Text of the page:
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Pharm BMED 575


Plasmin is the activated form of? plasminogen
Plasmin acts on what and produces what? Acts on fibrin to degrade it
What is the action of thrombolytic agents? Converts plasminogen to plasmin
Fibrinolytics can be used to treat severe pulmonary embolism TRUE
DVT cannot be treated with fibrinolytics FALSE
Arterial thrombosis are resistant to treatment by fibrinolystics FALSE
There are no cautions when treated strokes with fibrinolytics FALSE
Fibrinolytics can be used for AMI TRUE
Historically, what was used to treat coronary occlusion? Thrombolytics
What is PCI percutneous coronary intervention (the placement of drug eluting stents)
If thrombolytic agents are used, percent reduction in mortality is seen? 20%
What time frame must thrombolytics be administered? within 6 hours
What ECG waveforms are not as treated with thrombolytics? non-Q wave
What ECG patterns are most benefited by thrombolytic therapy? ST-segment elevation or bundle branch block
What adjunct treatments are used to treat MI with thrombolytics? aspirin, beta blockers and ACE inhibitors
Does heparin improve or make worse the response to t-PA? improve
Name four thrombolytic agents tissue plasminogen activator, streptokinase, urokinase, and anistreplase
What is the MOA of thrombolytics? They all work to activate the fibrinolytic enzyme plasminogen
Where is endogenous t-PA produced? The endothelial cells
What are rt-PA, Alteplase, Activase? commercially produced recombinant t-PA
How are the artificial t-PAs given? As an IV infusion or bolus
Which of the thrombolytics is able to activate "clot-bound" plasminogen? ie, get to plasminogen that is hidden by existing fibrin rt-PA, Alteplase, Activase
rt-PA, Alteplase, Activase have a higher risk of stroke, but what action are they most effective at? establishing coronary re-perfusion
Which thrombolytic is thousands of dollars per treatment? rt-PA, Alteplase, Activase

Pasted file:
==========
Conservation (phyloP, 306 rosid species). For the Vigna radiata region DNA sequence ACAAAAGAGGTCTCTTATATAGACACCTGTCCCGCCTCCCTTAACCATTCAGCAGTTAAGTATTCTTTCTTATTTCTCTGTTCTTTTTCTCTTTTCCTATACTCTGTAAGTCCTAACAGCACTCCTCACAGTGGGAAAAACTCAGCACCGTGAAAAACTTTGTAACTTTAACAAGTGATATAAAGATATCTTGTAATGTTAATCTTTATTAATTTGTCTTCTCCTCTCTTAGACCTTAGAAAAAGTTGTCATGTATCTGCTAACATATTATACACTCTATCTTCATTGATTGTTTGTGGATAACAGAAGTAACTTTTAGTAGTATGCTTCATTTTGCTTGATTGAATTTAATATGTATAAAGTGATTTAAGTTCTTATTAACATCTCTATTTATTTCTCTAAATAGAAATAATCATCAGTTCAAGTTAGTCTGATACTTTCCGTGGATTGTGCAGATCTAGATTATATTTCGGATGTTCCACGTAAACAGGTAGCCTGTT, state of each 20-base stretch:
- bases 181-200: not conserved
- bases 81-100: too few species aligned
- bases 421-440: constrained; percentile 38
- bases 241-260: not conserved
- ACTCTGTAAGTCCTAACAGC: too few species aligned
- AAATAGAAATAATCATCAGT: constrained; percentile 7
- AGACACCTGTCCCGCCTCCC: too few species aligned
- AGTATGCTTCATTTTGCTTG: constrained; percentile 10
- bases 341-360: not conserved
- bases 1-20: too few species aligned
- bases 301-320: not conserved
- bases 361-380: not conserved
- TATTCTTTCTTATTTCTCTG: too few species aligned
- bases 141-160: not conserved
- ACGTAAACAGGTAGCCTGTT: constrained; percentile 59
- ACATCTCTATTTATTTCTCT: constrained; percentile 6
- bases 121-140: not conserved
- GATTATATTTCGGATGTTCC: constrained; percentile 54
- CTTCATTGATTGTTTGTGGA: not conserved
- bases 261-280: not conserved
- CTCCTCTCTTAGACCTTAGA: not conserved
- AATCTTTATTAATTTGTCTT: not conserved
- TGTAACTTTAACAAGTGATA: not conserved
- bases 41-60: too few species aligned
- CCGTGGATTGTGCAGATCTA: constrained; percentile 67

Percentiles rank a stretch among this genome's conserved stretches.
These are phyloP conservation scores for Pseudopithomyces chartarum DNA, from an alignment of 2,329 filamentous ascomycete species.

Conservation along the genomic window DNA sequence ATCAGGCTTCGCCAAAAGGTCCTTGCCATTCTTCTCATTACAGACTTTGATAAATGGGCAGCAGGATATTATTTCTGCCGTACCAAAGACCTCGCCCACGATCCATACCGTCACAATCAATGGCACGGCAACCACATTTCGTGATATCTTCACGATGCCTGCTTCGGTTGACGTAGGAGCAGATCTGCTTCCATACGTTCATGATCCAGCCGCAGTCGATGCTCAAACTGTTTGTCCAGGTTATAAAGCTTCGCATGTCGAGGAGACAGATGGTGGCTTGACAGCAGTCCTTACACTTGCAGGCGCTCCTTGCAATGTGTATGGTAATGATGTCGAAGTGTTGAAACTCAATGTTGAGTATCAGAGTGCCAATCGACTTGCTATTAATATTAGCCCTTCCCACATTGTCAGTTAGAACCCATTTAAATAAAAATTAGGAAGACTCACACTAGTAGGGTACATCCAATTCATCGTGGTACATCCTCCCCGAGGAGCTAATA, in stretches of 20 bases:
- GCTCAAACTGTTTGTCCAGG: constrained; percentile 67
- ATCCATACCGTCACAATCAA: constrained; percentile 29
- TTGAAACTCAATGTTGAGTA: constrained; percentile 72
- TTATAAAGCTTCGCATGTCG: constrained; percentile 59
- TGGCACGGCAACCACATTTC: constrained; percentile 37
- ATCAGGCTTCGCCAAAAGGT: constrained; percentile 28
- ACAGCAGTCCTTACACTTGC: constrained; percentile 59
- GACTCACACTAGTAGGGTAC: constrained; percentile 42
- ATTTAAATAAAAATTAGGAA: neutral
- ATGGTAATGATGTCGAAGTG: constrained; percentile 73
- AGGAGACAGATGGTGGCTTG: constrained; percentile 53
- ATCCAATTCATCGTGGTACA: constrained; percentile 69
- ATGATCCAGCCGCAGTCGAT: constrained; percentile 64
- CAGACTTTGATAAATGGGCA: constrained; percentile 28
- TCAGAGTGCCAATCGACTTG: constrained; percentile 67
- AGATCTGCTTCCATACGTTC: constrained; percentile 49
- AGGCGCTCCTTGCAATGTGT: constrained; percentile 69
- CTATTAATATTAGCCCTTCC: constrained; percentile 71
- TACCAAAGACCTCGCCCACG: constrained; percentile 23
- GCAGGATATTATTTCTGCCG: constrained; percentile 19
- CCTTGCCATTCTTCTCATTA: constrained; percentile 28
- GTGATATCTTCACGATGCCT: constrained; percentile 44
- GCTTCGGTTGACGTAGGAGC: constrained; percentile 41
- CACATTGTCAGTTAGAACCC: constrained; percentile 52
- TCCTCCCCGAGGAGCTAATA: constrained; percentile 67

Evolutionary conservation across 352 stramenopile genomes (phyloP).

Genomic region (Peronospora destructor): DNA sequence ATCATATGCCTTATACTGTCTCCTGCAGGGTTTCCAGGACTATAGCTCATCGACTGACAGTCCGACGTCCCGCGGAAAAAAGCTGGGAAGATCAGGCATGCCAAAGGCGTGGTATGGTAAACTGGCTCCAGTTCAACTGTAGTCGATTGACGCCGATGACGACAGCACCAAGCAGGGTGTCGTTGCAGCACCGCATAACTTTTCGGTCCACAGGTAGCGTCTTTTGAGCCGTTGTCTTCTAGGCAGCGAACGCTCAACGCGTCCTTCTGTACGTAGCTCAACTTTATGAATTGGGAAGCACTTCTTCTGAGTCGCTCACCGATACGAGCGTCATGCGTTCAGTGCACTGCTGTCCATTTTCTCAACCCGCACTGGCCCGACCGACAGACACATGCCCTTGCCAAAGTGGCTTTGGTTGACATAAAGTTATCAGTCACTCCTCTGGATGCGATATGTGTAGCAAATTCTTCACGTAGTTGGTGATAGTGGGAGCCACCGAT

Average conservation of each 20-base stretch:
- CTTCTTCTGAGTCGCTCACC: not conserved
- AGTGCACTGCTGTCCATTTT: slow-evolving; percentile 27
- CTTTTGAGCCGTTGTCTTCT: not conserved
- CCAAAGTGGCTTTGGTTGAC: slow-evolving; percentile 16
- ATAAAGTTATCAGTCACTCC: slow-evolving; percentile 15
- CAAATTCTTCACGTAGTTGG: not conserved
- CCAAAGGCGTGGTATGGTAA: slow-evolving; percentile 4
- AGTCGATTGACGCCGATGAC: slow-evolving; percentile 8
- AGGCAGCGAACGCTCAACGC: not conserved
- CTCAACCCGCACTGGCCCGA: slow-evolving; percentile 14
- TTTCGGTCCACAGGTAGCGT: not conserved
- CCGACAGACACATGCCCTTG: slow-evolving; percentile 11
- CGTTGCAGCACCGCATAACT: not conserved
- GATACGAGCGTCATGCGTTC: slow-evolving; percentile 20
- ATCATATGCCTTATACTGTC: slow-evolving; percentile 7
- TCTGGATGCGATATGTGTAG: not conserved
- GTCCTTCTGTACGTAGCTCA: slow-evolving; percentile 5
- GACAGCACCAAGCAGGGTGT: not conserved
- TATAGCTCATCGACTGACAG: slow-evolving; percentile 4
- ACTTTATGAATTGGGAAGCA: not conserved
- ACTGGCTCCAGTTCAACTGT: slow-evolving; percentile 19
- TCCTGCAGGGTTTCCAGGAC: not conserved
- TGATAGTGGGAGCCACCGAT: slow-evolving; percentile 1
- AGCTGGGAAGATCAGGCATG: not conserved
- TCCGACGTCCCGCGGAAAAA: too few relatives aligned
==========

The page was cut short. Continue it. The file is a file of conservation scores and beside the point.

What are some of the side effects of Streptokinase? Allergic response, anaphylaxis, and pyrexia
Where does Streptkinase work? complexes with proactivator and activates plasminogen
Which thrombolytic is more systematic, rt-PA or streptokinase Streptokinase. It is not as fibrin specific as rt-PA but acts more systematically
If used with aspirin, which thrombolytic is as effective as other fibrinolytics? Streptokinase
What thrombolytic loses efficacy after the first treatment due to antibody formation? streptokinase
Where is endogenous urokinase produced? the kidney
What is the MOA of urokinase? Urokinase directly activates plasminogen to plasmin
How is urokinase dosed? IV loading dose followed by 12 hour infusion
What is APSAC? anisoylated plasminogen streptokinase activator complex
What are the constituents of anistreplase (Eminase) an inert mixture of plasminogen and streptokinase
What does anistreplase (Eminase) do once injected? The acly group hydrolyzed once in the blood and it becomes fibrinolytic
Which of the thrombolytics has a long duration of action? anistreplase (Eminase)
Which now discontinued thrombolytic is more clot selective than streptokinase but not as expensive as rt-PA? anistreplase (Eminase)
What was some of the reasons anistreplase was pulled from the market? caused considerable fibrinogenolysis and is antigenic
What is the MOA of aminocaproic acid (Amicar)? it inhibits fibrinolysis and reversed the action of other fibrinolytic drugs
What fibronlytic compound does aminocaproic acid (Amicar) act on? it completely inhibits the formation of plasminogen
What two patients groups would Amicar be used on? hemophiliacs and those suffering from fibrinolytic therapy overdose
How is Amicar used as a prophylactic? To prevent re-bleeding in intracranial aneurysms.
What chemical is aminocaproic acid (Amicar) similar to? Lysine
What is the MOA of transexamic acid (Cyklokapron)? it inhibits the activation of plasminogen
What inhibitor of fibrinolysis is useful is upper GI bleeds? transexamic acid (Cyklokapron)
What two inhibitors of fibrinolysis can cause intravascular thrombosis? aminocaproic acid and transexamic acid
Hypotension and myopathy are two adverse side effects of the inhibitors of fibrinolysis. TRUE
GI discomfort and nasal stuffiness are not an issue with aminocaproic acid and transexamic acid because they don't effect the parasympathetic nervous system FALSE
What is the MOA of aprotinin (Trasylol) it is serine protease inhibitor
While aminocaproic acid inhibits the formation of plasminogen and transexamic acid inhibits the activation of plasminogen, how does aprotinin (Trayslol) work? It inhibits fibronolysis by free plasmin
What is a side effect of aprotinin (Trasylol)? may cause anaphylaxis
Created by: lisamccunesSS